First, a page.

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Sectarian clashes in Iraq killed 1,300

Grisly attacks and other sectarian violence unleashed by last week's bombing of a Shiite shrine have killed more than 1,300 Iraqis, making the past few days the deadliest of the war outside of major U.S. offensives, according to Baghdad's main morgue. The toll was more than three times higher than the figure previously reported by the U.S. military and the news media.

Hundreds of unclaimed dead lay at the morgue at midday Monday - blood-caked men who had been shot, knifed, garroted or apparently suffocated by the plastic bags still over their heads. Many of the bodies were sprawled with their hands still bound - and many of them had wound up at the morgue after what their families said was their abduction by the Mahdi Army, the Shiite militia of cleric Muqtada al-Sadr.

Aides to Sadr denied the allegations, calling them part of a smear campaign by unspecified political rivals.

By Monday, violence between Sunnis and Shiites appeared to have eased.

As Iraqi security forces patrolled, American troops offered measured support, in hopes of allowing the Iraqis to take charge and prevent further carnage.

But at the morgue, the evidence of the damage already done was clear. Iraqis arrived throughout the day, seeking family members and neighbors among the contorted bodies.

"And they say there is no sectarian war?" demanded one man. "What do you call this?"

Morgue officials said they had logged more than 1,300 dead since Wednesday - the day the Shiites' gold-domed Askariya shrine was bombed - photographing, numbering and tagging the bodies as they came in over the nights and days of retaliatory raids.

The Statistics Department of the Iraqi police put the nationwide toll at 1,020 since Wednesday, but that figure was based on paperwork that is sometimes delayed before reaching police headquarters. The majority of the dead had been killed after being taken away by armed men, police said.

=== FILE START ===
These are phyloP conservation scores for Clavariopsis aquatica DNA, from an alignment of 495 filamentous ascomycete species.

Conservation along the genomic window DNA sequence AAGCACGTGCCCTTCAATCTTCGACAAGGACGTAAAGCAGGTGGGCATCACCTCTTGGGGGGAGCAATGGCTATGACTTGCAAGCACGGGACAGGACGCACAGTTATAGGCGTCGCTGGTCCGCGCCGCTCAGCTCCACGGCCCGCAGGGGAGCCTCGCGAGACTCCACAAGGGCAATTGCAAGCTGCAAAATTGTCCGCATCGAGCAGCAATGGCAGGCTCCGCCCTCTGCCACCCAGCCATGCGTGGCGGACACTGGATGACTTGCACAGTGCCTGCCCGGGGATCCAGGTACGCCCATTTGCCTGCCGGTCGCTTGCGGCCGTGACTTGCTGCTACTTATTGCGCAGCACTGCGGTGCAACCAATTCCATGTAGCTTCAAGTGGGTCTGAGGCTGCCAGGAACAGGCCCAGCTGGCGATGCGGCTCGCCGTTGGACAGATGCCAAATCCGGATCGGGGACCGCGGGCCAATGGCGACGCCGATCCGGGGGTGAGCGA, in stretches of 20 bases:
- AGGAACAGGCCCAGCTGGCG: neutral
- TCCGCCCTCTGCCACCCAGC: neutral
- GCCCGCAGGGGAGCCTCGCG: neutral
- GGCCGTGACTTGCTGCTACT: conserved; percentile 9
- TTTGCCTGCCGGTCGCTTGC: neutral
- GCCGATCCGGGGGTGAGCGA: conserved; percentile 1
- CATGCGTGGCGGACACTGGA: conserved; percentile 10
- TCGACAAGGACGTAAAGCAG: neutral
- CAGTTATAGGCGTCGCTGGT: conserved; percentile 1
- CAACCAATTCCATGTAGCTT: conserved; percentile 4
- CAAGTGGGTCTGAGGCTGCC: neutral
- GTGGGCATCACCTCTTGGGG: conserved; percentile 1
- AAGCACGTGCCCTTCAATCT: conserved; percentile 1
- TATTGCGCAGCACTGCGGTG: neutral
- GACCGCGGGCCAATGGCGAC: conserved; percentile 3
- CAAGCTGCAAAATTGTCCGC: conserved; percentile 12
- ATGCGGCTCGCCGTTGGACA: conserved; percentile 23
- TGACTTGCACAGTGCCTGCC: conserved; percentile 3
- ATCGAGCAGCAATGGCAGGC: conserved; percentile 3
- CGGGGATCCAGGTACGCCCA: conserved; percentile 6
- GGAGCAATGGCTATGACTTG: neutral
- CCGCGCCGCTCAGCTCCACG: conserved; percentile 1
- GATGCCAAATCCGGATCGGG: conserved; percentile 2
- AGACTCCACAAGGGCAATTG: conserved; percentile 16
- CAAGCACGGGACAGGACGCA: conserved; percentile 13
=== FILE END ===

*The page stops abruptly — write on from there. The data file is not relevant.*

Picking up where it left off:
The disclosure of the death tolls followed accusations by the U.S. military and later Iraqi officials that the news media had exaggerated the violence between Shiites and Sunnis over the past few days.

The bulk of the previously known deaths were caused by bombings and other large-scale attacks. But the scene at the morgue and accounts related by relatives indicated that most of the bloodletting came at the hands of self-styled executioners.

Much of the violence has centered on mosques, many of which were taken over by Shiite gunmen, bombed or burned.

In the Shiite holy city of Najaf, aides to Sadr denied any role in the killings.

"These groups wore black clothes like the Mahdi Army to make the people say that the Shiites kidnapped and killed them," said Riyadh al-Nouri, a close aide to Sadr.

Sahib al-Amiri, another close aide, said: "Some political party accused (Sadr's political party) and the Mahdi Army because they considered us as competitive to them. So they recruited criminals to kill Shiites and Sunnis."

After Wednesday's mosque attack in Samarra, Sadr and other Shiite clerics called on their armed followers to deploy to protect shrines across Iraq.

Clutching rocket-propelled grenade launchers and automatic rifles, the militias rolled out of their Baghdad base of Sadr City. Residents of several neighborhoods reported them on patrol or in control of mosques. U.S.-backed Iraqi security forces did not appear to challenge the militias, which are officially outlawed.

Sunni leaders charged that more than 100 Sunni mosques were burned, fired upon or bombed in the retaliatory violence after the attack on the Samarra mosque.

Iraqi officials, at the urging of Sunni leaders, imposed what a curfew in Baghdad to try to quell the violence.

Sunnis speaking at the morgue said many of the dead had been taken away at night, when security forces were supposed to have been enforcing the curfew.

At the blue steel doors of the morgue, dozens of more bloody bodies could be seen on the floor or on gurneys. Two hundred still were unidentified and unclaimed, morgue workers said.

Claiming the dead has become automated. Morgue workers directed families to a barred window in the narrow courtyard outside the main entrance. A computer screen angled to face the window flashed the contorted, staring faces of the dead: men shot in the mouth, men shot in the head, men covered with blood, men with bindings twisted around their necks.

"Criminals. How can you kill another human for nothing?" someone clutching the bars asked.

"Good news, we found the body," another man called out. "We found him."

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